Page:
11.  Charon R. The patient–physician relationship. Narrative medicine: a model for empathy, reflection, profession, and trust. JAMA. 2001;286(15):1897–902.

12.  Gagneur A. Respiratory syncytial virus: Motivational interviewing: A powerful tool to address vaccine hesitancy. Canada Communicable Disease Report. 2020;46(4):93.

13.  Gabarda A, Butterworth SW. Using Best Practices to Address COVID-19 Vaccine Hesitancy: The Case for the Motivational Interviewing Approach. Health Promotion Practice. 2021; 15248399211016463.

14.  Elwyn G, Cochran N, Pignone M. Shared Decision Making—The Importance of Diagnosing Preferences. JAMA Intern Med. 2017;177(9):1239–1240.

15.  Coleman C, Hudson S, Pederson B. Prioritized health literacy and clear communication practices for health care professionals. HLRP: Health Literacy Research and Practice. 2017 Jul 1;1(3):e91-9.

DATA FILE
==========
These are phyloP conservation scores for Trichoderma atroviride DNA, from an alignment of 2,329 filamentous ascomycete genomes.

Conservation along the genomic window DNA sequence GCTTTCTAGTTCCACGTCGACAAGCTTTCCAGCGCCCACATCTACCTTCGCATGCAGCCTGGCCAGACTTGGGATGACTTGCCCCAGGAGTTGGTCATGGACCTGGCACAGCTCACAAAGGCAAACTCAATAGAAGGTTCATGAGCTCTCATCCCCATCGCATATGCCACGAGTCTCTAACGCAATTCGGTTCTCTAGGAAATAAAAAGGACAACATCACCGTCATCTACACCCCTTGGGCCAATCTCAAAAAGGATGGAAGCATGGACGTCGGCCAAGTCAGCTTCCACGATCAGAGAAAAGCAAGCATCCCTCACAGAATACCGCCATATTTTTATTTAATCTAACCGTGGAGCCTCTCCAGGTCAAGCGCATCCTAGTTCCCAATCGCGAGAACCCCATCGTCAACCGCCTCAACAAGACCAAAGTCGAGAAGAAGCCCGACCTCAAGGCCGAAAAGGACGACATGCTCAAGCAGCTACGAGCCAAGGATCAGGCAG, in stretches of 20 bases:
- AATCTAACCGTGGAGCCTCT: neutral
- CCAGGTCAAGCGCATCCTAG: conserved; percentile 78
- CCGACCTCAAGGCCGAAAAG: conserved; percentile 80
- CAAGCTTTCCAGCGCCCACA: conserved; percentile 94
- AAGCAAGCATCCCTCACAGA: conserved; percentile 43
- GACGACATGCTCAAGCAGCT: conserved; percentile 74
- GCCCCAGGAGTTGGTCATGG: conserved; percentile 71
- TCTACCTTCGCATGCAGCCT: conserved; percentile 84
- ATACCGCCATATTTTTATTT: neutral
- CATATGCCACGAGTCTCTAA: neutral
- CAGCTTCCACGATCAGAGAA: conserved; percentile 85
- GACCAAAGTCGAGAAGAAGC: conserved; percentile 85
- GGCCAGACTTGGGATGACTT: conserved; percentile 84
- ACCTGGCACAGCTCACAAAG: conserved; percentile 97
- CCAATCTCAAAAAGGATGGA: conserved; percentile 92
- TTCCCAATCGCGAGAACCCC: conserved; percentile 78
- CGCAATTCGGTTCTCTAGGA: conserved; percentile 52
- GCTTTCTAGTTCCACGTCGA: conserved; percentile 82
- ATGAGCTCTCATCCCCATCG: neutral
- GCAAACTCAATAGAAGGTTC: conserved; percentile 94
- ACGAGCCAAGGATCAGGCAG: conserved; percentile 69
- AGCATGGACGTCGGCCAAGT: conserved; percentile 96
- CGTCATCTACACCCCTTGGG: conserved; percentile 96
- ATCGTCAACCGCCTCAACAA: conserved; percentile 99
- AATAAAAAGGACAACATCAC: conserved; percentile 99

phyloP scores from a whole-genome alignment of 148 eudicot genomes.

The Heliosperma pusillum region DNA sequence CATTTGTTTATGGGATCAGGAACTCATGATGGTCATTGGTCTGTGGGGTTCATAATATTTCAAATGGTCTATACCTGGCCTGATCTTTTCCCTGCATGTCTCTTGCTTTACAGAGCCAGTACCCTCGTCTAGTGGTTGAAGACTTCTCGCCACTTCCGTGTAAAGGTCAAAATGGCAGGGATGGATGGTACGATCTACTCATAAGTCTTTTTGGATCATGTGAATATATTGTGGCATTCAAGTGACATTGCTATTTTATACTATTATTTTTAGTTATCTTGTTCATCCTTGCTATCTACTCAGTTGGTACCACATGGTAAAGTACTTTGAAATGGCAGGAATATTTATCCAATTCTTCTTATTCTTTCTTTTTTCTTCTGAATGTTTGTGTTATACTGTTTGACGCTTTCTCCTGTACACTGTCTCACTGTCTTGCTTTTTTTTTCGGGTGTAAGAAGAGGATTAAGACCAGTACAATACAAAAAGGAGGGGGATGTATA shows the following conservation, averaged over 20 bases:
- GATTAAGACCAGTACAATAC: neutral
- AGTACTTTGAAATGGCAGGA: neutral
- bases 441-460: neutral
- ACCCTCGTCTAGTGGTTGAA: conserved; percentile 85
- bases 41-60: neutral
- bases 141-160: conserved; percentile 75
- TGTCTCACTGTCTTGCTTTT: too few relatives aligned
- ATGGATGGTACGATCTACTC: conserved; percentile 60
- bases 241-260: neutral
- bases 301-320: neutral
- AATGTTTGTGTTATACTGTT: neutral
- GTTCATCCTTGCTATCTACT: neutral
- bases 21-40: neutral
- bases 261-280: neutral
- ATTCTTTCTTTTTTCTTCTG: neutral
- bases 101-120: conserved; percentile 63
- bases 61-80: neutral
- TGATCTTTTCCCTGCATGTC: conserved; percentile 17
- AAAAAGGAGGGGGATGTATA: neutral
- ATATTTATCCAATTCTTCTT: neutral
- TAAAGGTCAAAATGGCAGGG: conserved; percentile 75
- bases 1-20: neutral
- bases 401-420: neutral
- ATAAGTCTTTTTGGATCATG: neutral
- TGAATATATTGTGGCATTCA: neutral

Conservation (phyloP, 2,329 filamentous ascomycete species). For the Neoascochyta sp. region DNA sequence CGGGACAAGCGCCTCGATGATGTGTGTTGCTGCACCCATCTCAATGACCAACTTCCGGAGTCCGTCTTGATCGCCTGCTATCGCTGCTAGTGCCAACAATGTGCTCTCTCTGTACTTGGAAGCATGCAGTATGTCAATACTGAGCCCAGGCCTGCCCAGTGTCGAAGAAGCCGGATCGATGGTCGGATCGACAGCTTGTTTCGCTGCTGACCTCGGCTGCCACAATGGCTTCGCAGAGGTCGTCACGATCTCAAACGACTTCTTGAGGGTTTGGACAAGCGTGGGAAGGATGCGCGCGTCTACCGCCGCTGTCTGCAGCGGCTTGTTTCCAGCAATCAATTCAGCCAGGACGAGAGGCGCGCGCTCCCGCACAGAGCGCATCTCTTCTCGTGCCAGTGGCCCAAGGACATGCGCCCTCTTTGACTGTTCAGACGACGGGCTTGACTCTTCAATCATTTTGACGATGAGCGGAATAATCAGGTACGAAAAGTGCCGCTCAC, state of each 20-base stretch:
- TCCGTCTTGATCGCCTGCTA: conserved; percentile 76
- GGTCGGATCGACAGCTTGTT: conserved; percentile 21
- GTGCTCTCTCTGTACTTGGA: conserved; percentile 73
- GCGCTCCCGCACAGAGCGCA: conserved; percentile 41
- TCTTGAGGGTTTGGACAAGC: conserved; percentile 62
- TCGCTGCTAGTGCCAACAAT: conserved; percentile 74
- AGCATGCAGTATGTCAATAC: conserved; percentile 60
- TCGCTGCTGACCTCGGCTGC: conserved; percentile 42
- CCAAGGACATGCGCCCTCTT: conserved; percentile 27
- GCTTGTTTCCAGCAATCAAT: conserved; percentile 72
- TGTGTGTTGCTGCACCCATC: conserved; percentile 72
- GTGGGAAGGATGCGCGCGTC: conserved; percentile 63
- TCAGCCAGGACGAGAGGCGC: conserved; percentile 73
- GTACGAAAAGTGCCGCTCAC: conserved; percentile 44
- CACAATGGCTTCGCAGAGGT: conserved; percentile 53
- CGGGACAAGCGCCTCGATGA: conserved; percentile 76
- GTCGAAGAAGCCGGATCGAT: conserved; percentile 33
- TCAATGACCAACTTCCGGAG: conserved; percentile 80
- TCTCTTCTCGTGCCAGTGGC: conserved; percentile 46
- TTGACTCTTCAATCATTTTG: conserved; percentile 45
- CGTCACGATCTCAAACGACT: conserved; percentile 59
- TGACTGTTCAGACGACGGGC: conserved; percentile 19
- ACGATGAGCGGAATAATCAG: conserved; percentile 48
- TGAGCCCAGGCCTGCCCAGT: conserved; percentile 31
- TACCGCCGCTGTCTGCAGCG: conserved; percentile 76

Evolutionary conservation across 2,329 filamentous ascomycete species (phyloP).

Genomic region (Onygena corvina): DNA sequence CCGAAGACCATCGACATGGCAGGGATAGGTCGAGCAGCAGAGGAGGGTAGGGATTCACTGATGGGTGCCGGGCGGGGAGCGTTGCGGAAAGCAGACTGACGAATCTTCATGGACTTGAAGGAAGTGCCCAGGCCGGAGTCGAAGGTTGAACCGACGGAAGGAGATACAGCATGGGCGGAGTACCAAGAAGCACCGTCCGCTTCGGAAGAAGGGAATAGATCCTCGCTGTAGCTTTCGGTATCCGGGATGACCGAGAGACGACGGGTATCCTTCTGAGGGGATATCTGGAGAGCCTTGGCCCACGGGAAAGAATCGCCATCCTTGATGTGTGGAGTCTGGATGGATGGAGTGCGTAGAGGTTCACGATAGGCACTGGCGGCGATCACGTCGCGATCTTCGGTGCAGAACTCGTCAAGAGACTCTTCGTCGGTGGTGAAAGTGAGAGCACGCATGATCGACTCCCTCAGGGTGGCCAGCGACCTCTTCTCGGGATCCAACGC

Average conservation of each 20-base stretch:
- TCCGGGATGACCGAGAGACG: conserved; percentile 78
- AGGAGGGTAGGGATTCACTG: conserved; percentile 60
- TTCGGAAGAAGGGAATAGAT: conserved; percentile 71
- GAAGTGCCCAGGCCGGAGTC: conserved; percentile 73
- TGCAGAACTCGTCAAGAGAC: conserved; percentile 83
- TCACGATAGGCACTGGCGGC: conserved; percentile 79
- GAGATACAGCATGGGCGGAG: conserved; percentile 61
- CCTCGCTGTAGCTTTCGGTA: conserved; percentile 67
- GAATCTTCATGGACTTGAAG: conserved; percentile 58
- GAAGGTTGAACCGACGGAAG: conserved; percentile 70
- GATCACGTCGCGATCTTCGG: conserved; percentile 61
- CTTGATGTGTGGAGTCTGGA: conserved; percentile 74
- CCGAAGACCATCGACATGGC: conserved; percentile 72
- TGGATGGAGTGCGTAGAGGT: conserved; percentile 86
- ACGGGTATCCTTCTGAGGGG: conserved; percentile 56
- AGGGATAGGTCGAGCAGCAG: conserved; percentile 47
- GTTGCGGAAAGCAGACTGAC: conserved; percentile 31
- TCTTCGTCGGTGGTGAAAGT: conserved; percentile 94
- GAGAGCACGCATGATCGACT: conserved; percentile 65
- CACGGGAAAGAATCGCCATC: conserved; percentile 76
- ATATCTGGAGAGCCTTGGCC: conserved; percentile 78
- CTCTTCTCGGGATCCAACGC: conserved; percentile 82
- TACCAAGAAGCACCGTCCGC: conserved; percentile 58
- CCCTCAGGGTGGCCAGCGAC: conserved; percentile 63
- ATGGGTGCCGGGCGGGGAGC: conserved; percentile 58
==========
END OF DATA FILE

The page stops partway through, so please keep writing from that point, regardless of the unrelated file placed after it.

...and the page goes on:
16.  Reitz K, Terhorst L, Smith C, Campwala I, Owoc M, Downs-Canner S, Diego E, Switzer G, Rosengart M, Myers S. Healthcare providers’ perceived support from their organization is associated with lower burnout and anxiety amid the COVID-19 pandemic. PloS one. 2021; 16(11):e0259858.

17.  World Health Organization. Ten threats to global health in 2019. Available from: Accessed January 15, 2022

18.   Blake H, Fecowycz A, Starbuck H, Jones W. COVID-19 Vaccine Education (CoVE) for Health and Care Workers to Facilitate Global Promotion of the COVID-19 Vaccines. International Journal of Environmental Research and Public Health. 2022; 19(2):653.

19.  Adawi Awdish, Rana Lee. "You Don't Ever Let Go of the Thread." Annals of internal medicine. 2021;174(11): 1628-1629.